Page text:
• A mother should avoid birthing on her back, but rather birth on her side, in an upright position, or on her hands and knees.
  • Warm compresses (not hot!) on the perineum during labor.
  • Avoid power pushing. Power pushing, or what is known as purple pushing, is when a woman holds her breath for long periods of time and pushes beyond what feels comfortable or natural to her body. This type of pushing increases a woman’s chance of tearing.
  • Avoid widely flexed legs. Knees should be pointing forward and not to the sides. Source | Source
  • Follow her own body’s cues during crowning and slow down her pushing.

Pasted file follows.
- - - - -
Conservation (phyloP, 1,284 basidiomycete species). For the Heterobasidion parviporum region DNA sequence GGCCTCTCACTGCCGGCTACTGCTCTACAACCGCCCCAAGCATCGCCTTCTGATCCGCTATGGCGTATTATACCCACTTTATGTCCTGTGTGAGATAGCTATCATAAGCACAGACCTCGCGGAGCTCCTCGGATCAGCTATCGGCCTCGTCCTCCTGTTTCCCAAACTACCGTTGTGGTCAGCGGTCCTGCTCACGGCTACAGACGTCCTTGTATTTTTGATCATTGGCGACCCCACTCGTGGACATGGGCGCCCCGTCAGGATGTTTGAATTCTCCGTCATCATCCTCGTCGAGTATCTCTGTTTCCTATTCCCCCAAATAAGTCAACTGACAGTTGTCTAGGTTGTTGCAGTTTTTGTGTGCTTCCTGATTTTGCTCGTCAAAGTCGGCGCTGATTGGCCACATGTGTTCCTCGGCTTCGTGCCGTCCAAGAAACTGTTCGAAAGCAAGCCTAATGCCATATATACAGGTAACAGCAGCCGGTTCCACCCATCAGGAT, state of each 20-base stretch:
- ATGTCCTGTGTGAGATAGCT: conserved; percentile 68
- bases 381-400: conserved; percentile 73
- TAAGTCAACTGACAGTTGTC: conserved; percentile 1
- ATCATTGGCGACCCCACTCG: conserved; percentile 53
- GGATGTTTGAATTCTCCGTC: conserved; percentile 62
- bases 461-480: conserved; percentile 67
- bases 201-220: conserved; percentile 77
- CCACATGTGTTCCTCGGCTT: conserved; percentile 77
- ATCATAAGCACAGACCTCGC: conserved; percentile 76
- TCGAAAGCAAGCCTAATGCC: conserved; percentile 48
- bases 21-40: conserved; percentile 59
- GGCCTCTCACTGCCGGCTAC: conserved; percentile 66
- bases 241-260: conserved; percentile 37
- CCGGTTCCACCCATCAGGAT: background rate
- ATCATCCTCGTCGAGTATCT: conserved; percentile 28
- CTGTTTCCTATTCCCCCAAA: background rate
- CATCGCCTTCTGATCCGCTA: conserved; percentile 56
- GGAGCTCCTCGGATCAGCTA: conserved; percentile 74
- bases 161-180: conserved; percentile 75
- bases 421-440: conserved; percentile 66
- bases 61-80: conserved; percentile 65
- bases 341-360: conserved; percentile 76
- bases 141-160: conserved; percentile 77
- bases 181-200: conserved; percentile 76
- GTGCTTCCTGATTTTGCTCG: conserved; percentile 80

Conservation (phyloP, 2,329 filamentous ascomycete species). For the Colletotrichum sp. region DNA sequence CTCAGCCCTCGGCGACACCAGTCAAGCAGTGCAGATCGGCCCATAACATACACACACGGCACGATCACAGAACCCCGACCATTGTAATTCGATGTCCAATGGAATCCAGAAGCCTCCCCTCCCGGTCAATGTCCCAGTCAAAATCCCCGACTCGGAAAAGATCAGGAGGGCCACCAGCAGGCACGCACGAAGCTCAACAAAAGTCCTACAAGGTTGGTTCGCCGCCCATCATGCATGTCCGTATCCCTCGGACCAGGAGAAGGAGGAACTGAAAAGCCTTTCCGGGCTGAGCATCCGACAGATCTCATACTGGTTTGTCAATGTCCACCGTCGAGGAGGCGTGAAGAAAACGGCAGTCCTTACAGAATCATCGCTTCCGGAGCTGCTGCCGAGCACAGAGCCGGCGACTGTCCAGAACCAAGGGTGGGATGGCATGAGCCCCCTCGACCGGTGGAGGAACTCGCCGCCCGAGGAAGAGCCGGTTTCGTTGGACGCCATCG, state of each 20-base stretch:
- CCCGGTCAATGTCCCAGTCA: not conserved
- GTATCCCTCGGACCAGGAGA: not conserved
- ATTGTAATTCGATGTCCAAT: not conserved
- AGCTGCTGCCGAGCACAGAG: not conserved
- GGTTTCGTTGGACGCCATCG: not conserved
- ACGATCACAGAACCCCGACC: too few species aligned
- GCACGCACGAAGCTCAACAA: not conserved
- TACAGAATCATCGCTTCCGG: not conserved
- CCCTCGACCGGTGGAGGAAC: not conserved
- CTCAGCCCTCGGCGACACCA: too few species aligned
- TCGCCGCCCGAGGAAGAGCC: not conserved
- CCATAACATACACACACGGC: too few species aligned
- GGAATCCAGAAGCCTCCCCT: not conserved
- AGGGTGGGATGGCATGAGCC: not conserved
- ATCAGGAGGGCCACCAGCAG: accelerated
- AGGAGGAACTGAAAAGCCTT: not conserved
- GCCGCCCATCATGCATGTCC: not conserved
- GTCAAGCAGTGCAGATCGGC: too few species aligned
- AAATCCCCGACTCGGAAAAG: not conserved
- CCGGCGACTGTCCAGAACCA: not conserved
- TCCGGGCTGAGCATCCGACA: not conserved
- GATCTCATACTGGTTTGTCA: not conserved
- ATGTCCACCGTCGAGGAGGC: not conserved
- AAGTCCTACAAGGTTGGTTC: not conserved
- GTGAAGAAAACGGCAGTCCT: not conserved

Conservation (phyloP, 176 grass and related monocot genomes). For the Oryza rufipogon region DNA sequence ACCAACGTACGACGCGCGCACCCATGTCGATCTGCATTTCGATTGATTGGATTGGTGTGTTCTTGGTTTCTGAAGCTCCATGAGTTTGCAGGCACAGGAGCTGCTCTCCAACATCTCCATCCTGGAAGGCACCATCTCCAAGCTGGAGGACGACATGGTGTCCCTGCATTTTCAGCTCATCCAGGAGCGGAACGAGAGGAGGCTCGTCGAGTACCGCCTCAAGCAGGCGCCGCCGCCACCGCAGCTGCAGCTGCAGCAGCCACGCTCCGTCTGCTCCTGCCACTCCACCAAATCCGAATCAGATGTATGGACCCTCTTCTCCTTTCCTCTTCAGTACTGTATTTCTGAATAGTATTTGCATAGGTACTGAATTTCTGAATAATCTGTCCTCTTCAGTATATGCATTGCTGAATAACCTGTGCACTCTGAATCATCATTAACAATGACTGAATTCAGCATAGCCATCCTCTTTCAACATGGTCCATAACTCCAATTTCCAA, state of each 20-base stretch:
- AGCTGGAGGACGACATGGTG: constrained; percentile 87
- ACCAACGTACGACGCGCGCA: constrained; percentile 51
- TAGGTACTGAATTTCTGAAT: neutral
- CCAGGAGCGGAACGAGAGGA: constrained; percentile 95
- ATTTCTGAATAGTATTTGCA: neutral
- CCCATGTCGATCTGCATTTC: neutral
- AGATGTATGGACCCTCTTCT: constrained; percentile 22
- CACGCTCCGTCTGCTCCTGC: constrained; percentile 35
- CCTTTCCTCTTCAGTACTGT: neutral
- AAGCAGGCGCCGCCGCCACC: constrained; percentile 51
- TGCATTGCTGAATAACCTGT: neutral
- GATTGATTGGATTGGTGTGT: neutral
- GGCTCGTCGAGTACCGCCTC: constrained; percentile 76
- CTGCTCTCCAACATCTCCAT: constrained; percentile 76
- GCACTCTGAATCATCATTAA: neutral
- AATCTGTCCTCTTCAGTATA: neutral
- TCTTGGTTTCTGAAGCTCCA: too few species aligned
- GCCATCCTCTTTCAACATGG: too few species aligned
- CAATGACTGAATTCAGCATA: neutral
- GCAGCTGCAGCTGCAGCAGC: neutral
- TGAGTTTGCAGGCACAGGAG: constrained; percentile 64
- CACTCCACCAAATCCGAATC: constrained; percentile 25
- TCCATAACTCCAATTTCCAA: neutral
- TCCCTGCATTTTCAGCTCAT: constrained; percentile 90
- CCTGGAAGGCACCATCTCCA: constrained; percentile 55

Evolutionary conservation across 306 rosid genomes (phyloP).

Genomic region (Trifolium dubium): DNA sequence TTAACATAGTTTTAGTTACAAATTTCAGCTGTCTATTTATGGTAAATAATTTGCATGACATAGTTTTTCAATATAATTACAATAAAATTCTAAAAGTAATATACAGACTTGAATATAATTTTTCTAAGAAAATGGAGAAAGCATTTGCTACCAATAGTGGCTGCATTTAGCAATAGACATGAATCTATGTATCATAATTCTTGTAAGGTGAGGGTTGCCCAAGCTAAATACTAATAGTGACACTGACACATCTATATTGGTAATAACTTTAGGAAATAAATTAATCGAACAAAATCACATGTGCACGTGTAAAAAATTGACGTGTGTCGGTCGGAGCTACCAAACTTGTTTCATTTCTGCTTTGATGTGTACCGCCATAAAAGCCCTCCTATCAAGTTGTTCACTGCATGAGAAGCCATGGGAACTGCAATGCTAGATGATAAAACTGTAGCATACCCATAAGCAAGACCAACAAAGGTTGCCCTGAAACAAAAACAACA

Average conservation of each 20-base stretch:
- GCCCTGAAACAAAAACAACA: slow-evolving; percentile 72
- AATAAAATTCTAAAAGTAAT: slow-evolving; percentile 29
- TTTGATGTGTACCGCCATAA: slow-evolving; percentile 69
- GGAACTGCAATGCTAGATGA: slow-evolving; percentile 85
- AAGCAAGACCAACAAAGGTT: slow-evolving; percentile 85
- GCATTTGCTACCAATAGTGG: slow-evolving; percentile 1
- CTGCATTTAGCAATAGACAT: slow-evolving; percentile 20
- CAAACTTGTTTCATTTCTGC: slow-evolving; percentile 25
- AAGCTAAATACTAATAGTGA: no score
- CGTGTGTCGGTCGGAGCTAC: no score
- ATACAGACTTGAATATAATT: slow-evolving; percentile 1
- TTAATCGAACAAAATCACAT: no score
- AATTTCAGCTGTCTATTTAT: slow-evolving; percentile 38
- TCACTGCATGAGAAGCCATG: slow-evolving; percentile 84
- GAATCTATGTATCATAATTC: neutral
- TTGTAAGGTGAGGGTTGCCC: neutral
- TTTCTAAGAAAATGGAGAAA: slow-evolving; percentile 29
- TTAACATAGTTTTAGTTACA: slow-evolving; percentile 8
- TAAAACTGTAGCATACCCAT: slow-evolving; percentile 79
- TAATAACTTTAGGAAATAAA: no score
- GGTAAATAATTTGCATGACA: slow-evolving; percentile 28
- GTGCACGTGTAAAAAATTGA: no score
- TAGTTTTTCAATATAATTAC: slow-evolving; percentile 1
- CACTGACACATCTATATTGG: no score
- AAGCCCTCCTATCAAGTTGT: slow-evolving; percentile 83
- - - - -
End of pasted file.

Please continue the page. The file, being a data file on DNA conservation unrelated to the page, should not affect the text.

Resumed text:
• Use a mirror, if she’s comfortable with that. Seeing what’s happening during second stage can help the mother connect to her body, and allow her to direct her body’s urges better.
  • The laboring mother should move to positions that are most comfortable for her during second stage. For example, the mother could say, “Before my next contraction starts, I would like to turn to my left side. Would you help me do this, please?”
  • Hire a doula! A doula reduces a woman’s need for an epidural and for forceps delivery, both of which increase the laboring mother’s odds of perineal damage.
  • The mother should find a care provider who supports birthing in ways which allow for an intact perineum.

Related articles

What You Don’t Know About Episiotomies Can Hurt You (

Get Through Childbirth in One Piece!

Avoiding Tears and Episiotomies

Perineal Protectors (read the comments, too!)

How I Learned to Support A Mother’s Choice Not To Breastfeed

10 Feb

bottle fed baby